Jun 072013

image cherry tomato dip

Is it too early too talk about tomatoes?

They’re already so good and abundant in the markets. I still had quite a few left over from the kilo I bought in the shuk a few days before.  I was thinking of a dip or spread for basil bread that I was going to take to a little get-together later on. Like, a tomato pesto.

And there were all these sweet, plum cherry tomatoes on my counter. It was easy to imagine roasting, then blending them. Adding almonds to thicken the puree. Herbs, too, and naturally, olive oil. Yes.

Continue reading »

Nov 132011


I once made friends with three Russian butchers in my neighborhood supermarket. For some reason, they took me to their collective hearts. It amused them, I think, to share their wisdom with this American-accented lady who was always asking things. Saturnine Serge gave me a great lesson in sharpening knives. Dark, quick Reuven showed me how to cut a pocket into a half-breast of turkey for stuffing. And the bear-like Avi gave me the recipe for a luscious, cheese-filled bread from his native Georgia. In return, I brought them a bottle of my fruit wine (and the story is here).

I’ve since moved out of that neighborhood, but still think of my three friends with affection. Especially when I bake khachpuri, the cheese bread Avi taught me. Continue reading »

 Posted by at 12:20 AM
Nov 062010


My neighbors and I cook at around the same time of day, and our cooking smells waft around the building. I stick my head out the kitchen window and sniff judgementally. One neighbor’s food smells great, with sharp notes of onions, turmeric, cumin. Another’s cooking is so bland it depresses me. (Boiling potatoes again, are we? Don’t you get tired of boiled potatoes?)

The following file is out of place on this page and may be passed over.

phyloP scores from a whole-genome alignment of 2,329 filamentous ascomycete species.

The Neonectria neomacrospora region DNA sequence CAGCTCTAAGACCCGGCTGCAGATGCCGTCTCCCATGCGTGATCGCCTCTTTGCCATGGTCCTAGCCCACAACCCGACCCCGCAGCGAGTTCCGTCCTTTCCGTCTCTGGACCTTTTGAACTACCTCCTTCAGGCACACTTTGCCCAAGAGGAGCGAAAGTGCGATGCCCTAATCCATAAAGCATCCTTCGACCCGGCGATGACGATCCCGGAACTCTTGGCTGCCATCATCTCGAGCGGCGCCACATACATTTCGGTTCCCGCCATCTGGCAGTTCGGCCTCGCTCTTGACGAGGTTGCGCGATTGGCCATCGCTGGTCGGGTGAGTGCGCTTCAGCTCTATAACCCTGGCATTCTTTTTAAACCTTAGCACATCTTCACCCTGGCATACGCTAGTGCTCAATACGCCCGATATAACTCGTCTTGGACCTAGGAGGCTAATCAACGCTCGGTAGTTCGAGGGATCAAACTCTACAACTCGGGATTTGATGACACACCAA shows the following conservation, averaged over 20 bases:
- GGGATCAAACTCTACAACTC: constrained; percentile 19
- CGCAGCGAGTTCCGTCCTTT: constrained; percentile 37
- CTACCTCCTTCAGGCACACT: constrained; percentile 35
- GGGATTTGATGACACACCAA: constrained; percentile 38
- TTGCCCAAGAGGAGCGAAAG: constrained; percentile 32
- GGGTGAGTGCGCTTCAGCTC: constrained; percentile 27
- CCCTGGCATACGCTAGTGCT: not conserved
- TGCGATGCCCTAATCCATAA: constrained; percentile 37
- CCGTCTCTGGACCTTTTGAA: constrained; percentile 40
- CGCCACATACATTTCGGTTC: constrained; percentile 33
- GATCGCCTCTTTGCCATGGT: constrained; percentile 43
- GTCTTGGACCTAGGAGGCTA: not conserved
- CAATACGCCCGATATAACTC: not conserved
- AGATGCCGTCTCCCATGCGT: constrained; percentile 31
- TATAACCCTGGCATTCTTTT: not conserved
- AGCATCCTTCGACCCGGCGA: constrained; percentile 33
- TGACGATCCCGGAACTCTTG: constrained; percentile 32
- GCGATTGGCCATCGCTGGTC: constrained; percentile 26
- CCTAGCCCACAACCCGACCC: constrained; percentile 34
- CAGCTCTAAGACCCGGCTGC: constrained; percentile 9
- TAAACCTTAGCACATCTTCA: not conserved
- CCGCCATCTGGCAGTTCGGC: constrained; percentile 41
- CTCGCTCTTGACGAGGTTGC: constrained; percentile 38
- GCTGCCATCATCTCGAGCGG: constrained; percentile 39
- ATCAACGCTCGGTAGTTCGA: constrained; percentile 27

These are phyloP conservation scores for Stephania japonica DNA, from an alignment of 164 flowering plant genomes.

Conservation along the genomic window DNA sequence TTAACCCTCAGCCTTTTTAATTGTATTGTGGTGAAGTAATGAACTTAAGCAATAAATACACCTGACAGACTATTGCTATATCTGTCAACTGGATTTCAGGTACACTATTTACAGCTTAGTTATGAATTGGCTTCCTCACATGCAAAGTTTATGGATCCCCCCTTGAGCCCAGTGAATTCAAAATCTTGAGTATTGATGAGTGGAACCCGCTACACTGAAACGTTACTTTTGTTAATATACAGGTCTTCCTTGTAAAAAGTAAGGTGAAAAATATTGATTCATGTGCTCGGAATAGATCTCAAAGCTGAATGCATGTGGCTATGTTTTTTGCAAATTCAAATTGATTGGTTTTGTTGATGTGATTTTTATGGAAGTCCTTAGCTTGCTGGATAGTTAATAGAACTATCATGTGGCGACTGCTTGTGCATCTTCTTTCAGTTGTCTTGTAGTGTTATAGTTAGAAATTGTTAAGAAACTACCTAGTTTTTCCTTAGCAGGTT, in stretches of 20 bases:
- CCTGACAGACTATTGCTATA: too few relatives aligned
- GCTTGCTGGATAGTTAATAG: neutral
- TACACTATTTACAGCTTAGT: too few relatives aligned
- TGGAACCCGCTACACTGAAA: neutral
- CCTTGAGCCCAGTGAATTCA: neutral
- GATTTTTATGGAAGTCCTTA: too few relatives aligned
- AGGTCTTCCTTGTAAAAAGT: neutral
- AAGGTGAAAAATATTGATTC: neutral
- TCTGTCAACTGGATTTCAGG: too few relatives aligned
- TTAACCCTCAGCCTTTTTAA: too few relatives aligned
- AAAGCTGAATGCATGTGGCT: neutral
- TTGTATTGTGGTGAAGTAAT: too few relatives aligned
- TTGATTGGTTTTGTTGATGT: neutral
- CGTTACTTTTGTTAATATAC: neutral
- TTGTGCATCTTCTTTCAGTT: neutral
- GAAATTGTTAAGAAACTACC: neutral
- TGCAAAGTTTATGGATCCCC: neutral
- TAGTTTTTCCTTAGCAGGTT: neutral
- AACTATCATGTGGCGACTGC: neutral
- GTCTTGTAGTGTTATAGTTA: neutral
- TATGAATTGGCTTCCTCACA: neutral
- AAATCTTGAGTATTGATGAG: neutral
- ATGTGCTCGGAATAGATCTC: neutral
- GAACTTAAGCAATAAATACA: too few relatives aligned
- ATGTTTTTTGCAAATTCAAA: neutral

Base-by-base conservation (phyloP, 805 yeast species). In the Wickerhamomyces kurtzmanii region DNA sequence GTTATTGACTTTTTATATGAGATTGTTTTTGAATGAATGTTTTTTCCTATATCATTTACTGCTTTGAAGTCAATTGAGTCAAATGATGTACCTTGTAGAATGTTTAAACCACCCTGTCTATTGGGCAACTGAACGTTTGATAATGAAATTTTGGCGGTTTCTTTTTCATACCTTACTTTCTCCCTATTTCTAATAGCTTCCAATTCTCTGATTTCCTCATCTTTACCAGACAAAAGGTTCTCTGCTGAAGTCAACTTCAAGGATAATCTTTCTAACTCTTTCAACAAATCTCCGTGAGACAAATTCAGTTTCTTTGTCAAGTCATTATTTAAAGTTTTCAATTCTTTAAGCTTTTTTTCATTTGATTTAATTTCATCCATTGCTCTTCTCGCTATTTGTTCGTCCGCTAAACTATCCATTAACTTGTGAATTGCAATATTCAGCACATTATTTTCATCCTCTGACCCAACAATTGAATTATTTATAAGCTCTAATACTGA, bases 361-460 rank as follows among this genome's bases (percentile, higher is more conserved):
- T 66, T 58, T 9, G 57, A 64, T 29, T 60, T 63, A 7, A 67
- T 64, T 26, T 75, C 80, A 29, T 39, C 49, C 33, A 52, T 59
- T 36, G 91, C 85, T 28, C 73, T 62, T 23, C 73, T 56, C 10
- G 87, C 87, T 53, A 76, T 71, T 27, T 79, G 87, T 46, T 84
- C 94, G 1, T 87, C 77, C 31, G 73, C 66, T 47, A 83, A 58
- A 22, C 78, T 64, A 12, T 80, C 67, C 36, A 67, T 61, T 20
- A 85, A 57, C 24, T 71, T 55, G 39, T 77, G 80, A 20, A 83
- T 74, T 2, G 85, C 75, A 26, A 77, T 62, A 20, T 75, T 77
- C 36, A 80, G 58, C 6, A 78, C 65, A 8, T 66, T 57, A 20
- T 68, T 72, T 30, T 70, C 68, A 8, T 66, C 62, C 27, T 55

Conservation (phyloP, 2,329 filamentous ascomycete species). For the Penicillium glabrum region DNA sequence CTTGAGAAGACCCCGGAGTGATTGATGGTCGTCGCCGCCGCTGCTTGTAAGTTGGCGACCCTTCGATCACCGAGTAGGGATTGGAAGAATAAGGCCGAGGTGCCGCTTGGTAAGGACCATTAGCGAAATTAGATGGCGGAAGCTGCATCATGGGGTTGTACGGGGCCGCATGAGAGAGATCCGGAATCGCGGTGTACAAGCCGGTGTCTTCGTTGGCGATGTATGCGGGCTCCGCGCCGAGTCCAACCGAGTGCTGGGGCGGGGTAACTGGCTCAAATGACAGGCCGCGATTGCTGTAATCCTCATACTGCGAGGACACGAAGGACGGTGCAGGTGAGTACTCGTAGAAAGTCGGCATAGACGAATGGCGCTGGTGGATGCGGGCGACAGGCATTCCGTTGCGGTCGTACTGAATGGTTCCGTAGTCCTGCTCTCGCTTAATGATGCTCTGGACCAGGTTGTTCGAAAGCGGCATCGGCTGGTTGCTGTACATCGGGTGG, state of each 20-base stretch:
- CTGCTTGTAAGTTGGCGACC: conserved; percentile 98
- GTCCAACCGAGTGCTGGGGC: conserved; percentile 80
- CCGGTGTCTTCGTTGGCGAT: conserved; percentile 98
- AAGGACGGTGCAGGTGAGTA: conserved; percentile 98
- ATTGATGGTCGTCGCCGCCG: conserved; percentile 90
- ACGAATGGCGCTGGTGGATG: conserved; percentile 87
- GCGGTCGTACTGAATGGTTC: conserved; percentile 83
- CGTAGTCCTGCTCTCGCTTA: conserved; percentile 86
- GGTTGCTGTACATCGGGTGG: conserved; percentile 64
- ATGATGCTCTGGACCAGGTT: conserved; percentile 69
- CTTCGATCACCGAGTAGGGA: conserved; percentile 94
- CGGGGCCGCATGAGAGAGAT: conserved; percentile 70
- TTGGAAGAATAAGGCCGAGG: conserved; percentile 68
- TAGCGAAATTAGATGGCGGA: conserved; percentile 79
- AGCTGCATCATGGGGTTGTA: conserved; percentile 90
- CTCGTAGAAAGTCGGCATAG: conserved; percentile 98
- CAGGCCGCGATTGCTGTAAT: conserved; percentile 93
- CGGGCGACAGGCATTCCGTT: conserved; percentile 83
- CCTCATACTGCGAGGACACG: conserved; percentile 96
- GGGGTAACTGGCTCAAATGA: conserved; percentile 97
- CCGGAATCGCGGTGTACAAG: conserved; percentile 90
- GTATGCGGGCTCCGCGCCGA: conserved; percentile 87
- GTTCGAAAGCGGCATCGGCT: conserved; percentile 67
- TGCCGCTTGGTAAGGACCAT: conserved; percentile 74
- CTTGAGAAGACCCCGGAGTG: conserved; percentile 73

Yesterday, Friday, every woman was cooking for Shabbat. Naturally, she needs to put something nutritious, filling, and cheap on the table. Potatoes suit the menu every time. I looked at my potato bin. This Friday, I was bored with them. I needed some potato inspiration.

Flipping through my cookbooks, I found an interesting recipe in Joyce Goldstein’s Saffron Shores: Jewish Cooking of the Southern Mediterranean. Actually, it’s two recipes in one, because first you must prepare spiced olives, then add them to potatoes and cook them together.

Goldstein’s recipe calls for crushing whole olives with the flat of a cleaver or a mallet, then soaking them overnight. I didn’t have time for that and figured that canned, pitted olives  would release plenty of their salt with a few good rinses. So they did. And the dish was very good. It has the advantage of being vegetarian and pareve, for everyday meals as well as for Shabbat. And the olives, you can serve serve and eat as an appetizer all by themselves.

spiced olives for blog to watermark

Spiced Olives

Yield: 2 cups


2 cups of pitted olives

2 tablespoons olive oil

1 large bay leaf

2 cloves of garlic

½ teaspoon sweet paprika

A large pinch of cayenne pepper and/or ¼ teaspoon ground black pepper

Juice of ½ lemon


Rinse the olives thoroughly, three times in cold, running water. Drain them.

Heat the olive oil in a large skillet or shallow pot, over a low flame.

Cook the bay leaf, garlic, paprika and cayenne or pepper for 3 minutes.

Add the olives to the skillet and cook for 5 minutes, turning them over occasionally.

Remove from the fire and let cool. Put the olives, with the bits of garlic clinging to them, in a clean dish.

Add the lemon juice; mix.

You may store the spiced olives in the refrigerator for a week if kept in a clean, dry jar.

Potatoes Stewed with Olives

Serves 6


The olive oil left from cooking spiced olives, or 3 tablespoons fresh olive oil

1 large onion

2 ½ lb. – 1 kg. potatoes, unpeeled but scrubbed and sliced 1 inch (2 centimeters) wide.

1 teaspoon sweet paprika

1 bay leaf

1 teaspoon ground black pepper

2 cups spiced olives

¼ cup finely chopped parsley or celery leaves


Chop the onion finely. Sauté it for 5 minutes in the skillet where the spiced olives cooked, with their oil returned to it. If using fresh oil, sauté the onions in 3 tablespoons of oil.

Add the potatoes and the spices. Don’t add salt – the olives will add enough.

Add water to halfway up the potatoes, and bring to a boil.

Cover the skillet, lower the flame, and cook the potatoes 15 minutes.

Add the olives and cook another 10 minutes, turning everything over once or twice.

Check to make sure the potatoes are tender; give them a few more minutes if necessary, but don’t let them get mushy.

Sprinkle the dish with the chopped parsley. Serve hot.

Potatoes with olives closeup2 for hamodia

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